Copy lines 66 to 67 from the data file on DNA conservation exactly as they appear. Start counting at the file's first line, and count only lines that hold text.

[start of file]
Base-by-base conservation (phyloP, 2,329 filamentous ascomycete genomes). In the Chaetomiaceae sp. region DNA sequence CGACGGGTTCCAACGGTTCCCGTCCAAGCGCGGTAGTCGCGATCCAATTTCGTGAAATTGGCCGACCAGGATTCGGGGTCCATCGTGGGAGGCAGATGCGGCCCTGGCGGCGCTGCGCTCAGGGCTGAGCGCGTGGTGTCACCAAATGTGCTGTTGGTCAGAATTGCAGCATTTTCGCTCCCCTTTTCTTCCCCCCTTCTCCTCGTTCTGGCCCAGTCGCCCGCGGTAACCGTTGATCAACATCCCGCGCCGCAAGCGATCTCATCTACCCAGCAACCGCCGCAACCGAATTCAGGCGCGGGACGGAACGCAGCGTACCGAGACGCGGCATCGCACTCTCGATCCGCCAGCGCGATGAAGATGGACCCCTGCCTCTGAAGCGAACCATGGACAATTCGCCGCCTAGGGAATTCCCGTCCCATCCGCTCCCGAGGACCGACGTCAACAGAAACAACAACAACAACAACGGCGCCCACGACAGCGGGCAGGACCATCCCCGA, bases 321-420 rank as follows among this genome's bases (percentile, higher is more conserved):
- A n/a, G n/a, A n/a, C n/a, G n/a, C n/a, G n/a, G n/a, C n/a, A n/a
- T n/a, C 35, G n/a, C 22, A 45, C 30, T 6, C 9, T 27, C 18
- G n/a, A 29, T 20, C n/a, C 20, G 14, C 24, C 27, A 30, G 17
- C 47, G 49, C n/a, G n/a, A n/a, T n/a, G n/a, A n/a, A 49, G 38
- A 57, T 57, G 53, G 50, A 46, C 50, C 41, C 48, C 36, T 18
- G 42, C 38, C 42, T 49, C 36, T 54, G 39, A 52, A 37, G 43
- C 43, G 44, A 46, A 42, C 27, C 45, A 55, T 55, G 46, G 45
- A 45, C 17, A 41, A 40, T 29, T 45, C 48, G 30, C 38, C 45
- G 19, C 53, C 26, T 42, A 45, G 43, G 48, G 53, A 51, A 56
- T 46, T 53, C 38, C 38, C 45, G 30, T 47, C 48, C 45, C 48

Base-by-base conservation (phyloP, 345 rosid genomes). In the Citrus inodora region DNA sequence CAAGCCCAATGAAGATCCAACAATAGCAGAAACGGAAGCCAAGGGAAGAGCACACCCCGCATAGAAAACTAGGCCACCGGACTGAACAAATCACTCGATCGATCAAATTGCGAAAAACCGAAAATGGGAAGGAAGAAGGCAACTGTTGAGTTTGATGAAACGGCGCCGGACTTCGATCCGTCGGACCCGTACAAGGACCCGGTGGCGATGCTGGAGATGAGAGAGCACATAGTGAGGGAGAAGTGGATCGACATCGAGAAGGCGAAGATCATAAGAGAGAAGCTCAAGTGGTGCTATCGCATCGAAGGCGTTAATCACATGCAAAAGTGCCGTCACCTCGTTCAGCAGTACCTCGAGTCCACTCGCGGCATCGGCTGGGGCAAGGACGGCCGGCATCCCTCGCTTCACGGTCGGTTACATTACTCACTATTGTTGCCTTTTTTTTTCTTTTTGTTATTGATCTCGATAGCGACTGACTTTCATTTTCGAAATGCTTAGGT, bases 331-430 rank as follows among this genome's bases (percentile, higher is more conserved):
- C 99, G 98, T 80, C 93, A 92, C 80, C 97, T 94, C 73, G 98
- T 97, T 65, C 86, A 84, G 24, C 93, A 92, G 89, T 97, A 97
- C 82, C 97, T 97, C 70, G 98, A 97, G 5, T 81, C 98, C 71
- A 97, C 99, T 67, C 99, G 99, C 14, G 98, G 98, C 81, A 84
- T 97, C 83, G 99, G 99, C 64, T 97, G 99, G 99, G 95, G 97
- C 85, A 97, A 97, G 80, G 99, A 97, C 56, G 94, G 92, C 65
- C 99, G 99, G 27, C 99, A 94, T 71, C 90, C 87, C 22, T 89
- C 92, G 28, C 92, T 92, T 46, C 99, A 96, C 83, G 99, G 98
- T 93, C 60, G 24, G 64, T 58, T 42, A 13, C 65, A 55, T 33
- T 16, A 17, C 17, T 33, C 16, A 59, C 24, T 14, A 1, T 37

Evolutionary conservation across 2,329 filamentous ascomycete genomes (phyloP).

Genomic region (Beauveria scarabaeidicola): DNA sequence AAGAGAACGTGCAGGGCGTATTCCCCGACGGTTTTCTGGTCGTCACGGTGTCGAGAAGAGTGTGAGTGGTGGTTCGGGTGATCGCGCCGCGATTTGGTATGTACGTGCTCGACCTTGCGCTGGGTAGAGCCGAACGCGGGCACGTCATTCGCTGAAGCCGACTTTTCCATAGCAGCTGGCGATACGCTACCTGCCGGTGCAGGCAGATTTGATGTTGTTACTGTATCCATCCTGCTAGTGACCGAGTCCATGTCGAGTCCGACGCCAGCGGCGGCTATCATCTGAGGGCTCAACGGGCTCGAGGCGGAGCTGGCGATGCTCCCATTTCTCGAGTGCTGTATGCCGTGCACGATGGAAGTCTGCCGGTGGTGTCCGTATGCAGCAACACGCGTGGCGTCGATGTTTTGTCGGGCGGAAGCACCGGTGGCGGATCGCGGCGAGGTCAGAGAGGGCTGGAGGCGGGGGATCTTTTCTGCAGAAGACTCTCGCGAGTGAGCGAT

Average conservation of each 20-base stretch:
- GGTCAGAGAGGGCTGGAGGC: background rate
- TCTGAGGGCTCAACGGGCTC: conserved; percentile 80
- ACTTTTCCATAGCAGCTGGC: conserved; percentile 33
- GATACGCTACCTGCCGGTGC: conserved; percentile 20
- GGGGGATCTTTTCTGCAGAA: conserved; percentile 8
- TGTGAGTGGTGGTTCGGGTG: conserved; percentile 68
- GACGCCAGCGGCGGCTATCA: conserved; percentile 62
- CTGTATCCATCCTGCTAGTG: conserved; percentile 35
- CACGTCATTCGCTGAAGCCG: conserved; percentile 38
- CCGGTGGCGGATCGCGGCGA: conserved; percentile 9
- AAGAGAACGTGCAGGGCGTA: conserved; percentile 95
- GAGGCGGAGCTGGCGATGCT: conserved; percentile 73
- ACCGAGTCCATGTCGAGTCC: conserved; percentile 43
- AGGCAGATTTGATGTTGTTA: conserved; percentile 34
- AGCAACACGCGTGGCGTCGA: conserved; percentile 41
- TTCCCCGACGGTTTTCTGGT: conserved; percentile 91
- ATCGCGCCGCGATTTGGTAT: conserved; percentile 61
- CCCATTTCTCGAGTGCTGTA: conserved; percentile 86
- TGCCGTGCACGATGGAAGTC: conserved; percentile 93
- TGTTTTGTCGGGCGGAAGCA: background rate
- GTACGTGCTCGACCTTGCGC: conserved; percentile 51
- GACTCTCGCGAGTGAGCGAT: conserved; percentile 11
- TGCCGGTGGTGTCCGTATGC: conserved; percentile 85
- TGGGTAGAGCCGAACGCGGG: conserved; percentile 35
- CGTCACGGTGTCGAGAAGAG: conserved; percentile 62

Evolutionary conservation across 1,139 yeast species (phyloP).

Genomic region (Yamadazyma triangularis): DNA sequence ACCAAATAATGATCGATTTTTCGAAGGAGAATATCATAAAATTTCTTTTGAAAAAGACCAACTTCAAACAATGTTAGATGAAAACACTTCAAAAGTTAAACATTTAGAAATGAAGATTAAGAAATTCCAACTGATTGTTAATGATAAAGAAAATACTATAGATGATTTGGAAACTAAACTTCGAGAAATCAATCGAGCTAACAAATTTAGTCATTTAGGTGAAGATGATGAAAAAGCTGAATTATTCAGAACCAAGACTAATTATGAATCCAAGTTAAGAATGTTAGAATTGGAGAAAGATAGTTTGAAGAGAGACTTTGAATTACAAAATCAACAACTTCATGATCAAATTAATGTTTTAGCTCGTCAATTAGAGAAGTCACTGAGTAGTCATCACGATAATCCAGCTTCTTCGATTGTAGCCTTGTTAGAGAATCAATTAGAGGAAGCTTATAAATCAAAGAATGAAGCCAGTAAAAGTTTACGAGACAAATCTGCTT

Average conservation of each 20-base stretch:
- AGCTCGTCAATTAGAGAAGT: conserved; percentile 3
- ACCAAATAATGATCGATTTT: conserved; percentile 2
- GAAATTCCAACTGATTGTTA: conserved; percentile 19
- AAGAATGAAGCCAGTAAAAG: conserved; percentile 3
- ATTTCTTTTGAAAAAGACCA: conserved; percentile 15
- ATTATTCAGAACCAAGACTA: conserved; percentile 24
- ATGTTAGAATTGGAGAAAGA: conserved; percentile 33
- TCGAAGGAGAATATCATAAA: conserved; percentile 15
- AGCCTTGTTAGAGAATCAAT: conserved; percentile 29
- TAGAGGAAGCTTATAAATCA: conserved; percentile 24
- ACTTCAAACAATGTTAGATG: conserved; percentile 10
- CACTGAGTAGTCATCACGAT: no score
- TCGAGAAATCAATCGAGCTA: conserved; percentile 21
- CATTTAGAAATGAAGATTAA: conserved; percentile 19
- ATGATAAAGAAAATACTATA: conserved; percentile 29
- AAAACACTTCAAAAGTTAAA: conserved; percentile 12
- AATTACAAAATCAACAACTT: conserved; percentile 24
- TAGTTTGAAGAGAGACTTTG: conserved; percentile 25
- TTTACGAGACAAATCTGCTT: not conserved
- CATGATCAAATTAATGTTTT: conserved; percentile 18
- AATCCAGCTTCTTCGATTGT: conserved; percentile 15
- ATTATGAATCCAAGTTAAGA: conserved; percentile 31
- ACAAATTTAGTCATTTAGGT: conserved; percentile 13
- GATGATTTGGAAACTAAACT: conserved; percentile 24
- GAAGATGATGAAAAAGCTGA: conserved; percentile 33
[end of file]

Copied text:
- TCGAGAAATCAATCGAGCTA: conserved; percentile 21
- CATTTAGAAATGAAGATTAA: conserved; percentile 19